Methylated PAHs from Household Coal Use and Risk of Lung Cancer Among Never-Smoking Women in Xuanwei and Fuyuan, China
26 Pages Posted: 10 Nov 2018More...
Background: Lung cancer rates for never-smoking women in Xuanwei and Fuyuan, China are among the highest in the world and have been attributed to use of “smoky” (bituminous) coal. However, the key carcinogenic components of coal that drive lung cancer risk here have not been identified.
Methods: We conducted a population-based case-control study of lung cancer among 1015 never smoking female cases and 485 comparable controls and linked cancer risk through a multipollutant model to 43 household air pollution (HAP) chemicals and particulates measured in a comprehensive exposure study conducted in the same population. Exposures assessed included methylated polycyclic aromatic hydrocarbons (PAH), which have never been directly evaluated in an epidemiologic study of any cancer.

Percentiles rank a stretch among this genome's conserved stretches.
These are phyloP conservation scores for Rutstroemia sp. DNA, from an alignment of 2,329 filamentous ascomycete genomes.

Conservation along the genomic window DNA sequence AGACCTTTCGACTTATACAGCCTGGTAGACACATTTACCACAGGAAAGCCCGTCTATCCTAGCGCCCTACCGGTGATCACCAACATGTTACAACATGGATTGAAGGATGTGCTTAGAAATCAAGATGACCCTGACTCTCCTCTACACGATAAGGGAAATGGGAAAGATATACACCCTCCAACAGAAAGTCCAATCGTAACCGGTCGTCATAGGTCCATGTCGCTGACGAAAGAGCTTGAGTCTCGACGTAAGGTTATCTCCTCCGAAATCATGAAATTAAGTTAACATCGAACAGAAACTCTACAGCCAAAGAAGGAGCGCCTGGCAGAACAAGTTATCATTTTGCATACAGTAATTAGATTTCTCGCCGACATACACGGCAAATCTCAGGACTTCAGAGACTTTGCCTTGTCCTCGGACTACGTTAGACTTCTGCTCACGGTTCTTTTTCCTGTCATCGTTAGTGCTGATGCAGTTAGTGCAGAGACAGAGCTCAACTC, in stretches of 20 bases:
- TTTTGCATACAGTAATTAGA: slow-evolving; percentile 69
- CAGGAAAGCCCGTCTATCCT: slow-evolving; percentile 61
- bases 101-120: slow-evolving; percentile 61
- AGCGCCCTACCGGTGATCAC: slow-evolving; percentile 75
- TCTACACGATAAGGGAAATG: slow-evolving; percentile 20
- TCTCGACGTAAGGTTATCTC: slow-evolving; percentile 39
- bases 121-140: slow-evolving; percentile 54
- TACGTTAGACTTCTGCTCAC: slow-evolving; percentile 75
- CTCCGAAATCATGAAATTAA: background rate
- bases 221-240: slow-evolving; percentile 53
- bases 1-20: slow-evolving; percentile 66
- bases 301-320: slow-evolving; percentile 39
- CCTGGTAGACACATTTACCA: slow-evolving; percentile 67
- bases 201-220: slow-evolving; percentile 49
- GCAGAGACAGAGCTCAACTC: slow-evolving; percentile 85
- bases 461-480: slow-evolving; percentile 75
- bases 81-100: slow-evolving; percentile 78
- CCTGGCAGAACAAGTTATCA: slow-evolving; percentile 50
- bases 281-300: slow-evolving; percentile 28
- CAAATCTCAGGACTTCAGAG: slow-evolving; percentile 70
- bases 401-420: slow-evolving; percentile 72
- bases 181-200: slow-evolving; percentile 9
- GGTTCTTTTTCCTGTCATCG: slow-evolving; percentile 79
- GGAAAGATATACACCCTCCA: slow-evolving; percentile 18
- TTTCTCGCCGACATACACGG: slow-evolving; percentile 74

Findings: The strongest detected risk of lung cancer was for 5-methylchrysene, a mutagenic and carcinogenic PAH. In contrast, neither benzo(a)pyrene, a standard marker of PAH exposure used in risk assessment, nor fine particulate matter (PM2.5), commonly used to evaluate health outcomes from outdoor air pollution, were associated with risk of lung cancer in multipollutant models.
Interpretation: This is the first study to comprehensively evaluate lung cancer risk from HAP constituents estimated over the entire lifecourse. Given the global ubiquity of coal use domestically for indoor cooking and heating and commercially for electric power generation, our study suggests that more extensive monitoring of coal combustion products including methylated PAHs may be warranted to more accurately assess health risks and develop prevention strategies from this exposure.
Funding Statement: Funding provided by the intramural research program of the National Cancer Institute.
Declaration of Interests: Authors have no conflicts of interest to declare.
Ethical Approval Statement: The study protocol was approved by the institutional review boards of the National Cancer Institute (NCI) and China National Environmental Monitoring Center.
Keywords: methylated PAHs, coal, lung cancer, never-smoking women
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